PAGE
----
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Cincinnatus: Saviour of the Roman Republic
Rome was not always the mighty empire most people think of when ancient Rome is mentioned. In 519 BC, when Lucius Quinctius Cincinnatus was born, it was a small, growing city with a territory of 50 square miles. But it was already ruled as a republic, having overthrown its tyrannical king, Tarquin the Proud, just ten years previously.
Cincinnatus' Fall into Poverty
Cincinnatus was a man of the Roman patrician class - the nobles. He was highly respected by the rulers and people of the city. Cinicinnatus was very wealthy, but became poor after an unfortunate incident involving his son, Caeso. Caeso had a violent temper and one day attacked and beat a former tribune1 named Marcus Volcius Fictor and his elderly brother, who died of his injuries. Caeso was jailed and then freed on an enormous bail of 30,000lb of bronze. This money was too much for Cincinnatus to pay alone, so he was helped by ten other men. But Caeso fled and the bail was lost.
Of course, this meant that, for honour's sake, Cincinnatus had to repay the men who had helped him. He did so by selling almost everything he owned. He, his wife, Racilla, and a number of slaves were left to work a small, four-acre plot of land outside the city.
Cincinnatus as Consul
When one of the city's two consuls2 was killed in an attack on Rome, Cincinnatus was elected as his replacement. He restored order in the city and, as the end of his term approached, the senate wanted to elect him for another term. This was illegal and Cincinnatus pointedly refused. His term complete, he returned to the farm.
This was not the only time he was called upon. When the Roman army was ambushed and looked to be destroyed, it was Cincinnatus they called on.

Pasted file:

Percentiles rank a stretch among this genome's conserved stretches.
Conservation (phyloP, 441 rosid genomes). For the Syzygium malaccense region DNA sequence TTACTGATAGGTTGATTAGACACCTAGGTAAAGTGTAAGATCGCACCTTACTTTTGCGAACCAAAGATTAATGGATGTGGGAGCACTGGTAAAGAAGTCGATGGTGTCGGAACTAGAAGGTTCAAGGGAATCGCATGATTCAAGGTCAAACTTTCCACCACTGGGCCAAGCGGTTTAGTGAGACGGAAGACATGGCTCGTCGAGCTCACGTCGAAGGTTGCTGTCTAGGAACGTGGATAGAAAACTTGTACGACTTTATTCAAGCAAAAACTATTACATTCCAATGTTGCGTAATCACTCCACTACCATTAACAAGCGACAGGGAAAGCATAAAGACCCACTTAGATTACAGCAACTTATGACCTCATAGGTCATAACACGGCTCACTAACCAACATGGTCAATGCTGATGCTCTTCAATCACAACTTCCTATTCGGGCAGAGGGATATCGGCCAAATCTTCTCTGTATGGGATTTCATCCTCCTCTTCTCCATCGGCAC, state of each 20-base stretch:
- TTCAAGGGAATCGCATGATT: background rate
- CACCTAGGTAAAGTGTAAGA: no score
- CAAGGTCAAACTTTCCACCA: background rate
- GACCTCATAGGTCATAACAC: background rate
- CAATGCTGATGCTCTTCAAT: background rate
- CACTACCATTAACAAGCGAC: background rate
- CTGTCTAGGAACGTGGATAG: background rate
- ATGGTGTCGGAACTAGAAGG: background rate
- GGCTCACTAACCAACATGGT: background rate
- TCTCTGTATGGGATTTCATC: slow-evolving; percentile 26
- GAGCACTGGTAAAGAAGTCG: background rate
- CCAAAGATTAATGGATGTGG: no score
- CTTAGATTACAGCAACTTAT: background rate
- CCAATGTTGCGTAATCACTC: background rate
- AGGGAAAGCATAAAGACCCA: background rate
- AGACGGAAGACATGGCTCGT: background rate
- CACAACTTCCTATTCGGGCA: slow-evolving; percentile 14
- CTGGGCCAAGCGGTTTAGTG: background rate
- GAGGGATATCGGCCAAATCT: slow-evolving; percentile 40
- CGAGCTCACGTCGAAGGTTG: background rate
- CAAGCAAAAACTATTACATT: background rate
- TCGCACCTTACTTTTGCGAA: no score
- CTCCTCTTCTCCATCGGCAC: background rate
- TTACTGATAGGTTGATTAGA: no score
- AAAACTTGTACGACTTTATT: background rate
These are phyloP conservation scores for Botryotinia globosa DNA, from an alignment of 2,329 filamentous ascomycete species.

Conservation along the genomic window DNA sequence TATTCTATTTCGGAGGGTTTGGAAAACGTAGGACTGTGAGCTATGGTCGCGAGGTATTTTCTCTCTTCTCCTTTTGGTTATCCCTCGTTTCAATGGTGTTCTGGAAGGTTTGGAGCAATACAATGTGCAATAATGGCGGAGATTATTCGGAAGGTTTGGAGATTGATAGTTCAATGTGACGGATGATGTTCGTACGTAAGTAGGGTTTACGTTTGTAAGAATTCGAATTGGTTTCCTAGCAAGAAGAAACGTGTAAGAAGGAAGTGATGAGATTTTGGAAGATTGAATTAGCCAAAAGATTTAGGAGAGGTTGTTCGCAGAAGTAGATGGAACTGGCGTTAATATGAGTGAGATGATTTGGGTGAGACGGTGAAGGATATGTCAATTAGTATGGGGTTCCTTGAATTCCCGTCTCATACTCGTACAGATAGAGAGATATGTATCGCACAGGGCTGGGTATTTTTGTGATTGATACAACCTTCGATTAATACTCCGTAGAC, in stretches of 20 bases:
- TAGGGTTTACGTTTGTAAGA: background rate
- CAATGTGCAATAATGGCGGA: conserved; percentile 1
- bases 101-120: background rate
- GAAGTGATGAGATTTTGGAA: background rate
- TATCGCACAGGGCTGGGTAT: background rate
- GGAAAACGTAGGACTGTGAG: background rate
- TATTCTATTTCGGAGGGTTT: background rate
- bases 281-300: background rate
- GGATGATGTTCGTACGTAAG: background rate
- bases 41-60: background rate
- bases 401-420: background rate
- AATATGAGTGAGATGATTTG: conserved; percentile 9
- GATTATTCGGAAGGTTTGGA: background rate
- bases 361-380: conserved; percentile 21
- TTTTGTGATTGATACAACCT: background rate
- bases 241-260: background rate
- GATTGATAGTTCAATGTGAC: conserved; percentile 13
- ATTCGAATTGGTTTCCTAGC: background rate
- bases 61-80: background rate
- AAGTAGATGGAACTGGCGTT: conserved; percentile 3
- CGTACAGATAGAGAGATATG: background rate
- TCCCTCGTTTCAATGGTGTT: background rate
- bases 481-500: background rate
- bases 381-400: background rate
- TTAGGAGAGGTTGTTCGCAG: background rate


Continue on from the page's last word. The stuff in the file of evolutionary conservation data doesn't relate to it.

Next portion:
The army was away from the city when it was ambushed while on the march by local enemies, called the Aequi. Things looked grim for the soldiers until five captured horsemen were able to escape and return to the city to warn that, after the army was defeated, the city would be next. A second Roman force was also abroad and too far away to rescue the first. The only men left in the city who might form a relief force were too old or young to fight and a few stragglers3. In desperation, the city's leaders turned to Cincinnatus for help.
When they came to him, Cincinnatus left the farm and went to the city to take over. It was all part of Roman politics: during times of crisis, the senate could recommend the selection of a dictator. The term 'dictator' originates from the Latin word for 'to say', because anything they said during their time in office became law. The right man for the job was then chosen by the two consuls.
The dictator ruled under martial law and became superior to both the consuls and senate for the duration of his term - no more than six months. On this occasion, the consuls were each leading one of the armies, so Cincinnatus was elected directly by the senate. He was aware that his absence from the farm meant the harvest would be poor and his family would go hungry, but he considered his duty to be more important.
Cincinnatus ordered the suspension of all business and for all men of military age to gather, suitably provisioned. Everyone who was too old to fight was to assist in gathering food for the soldiers.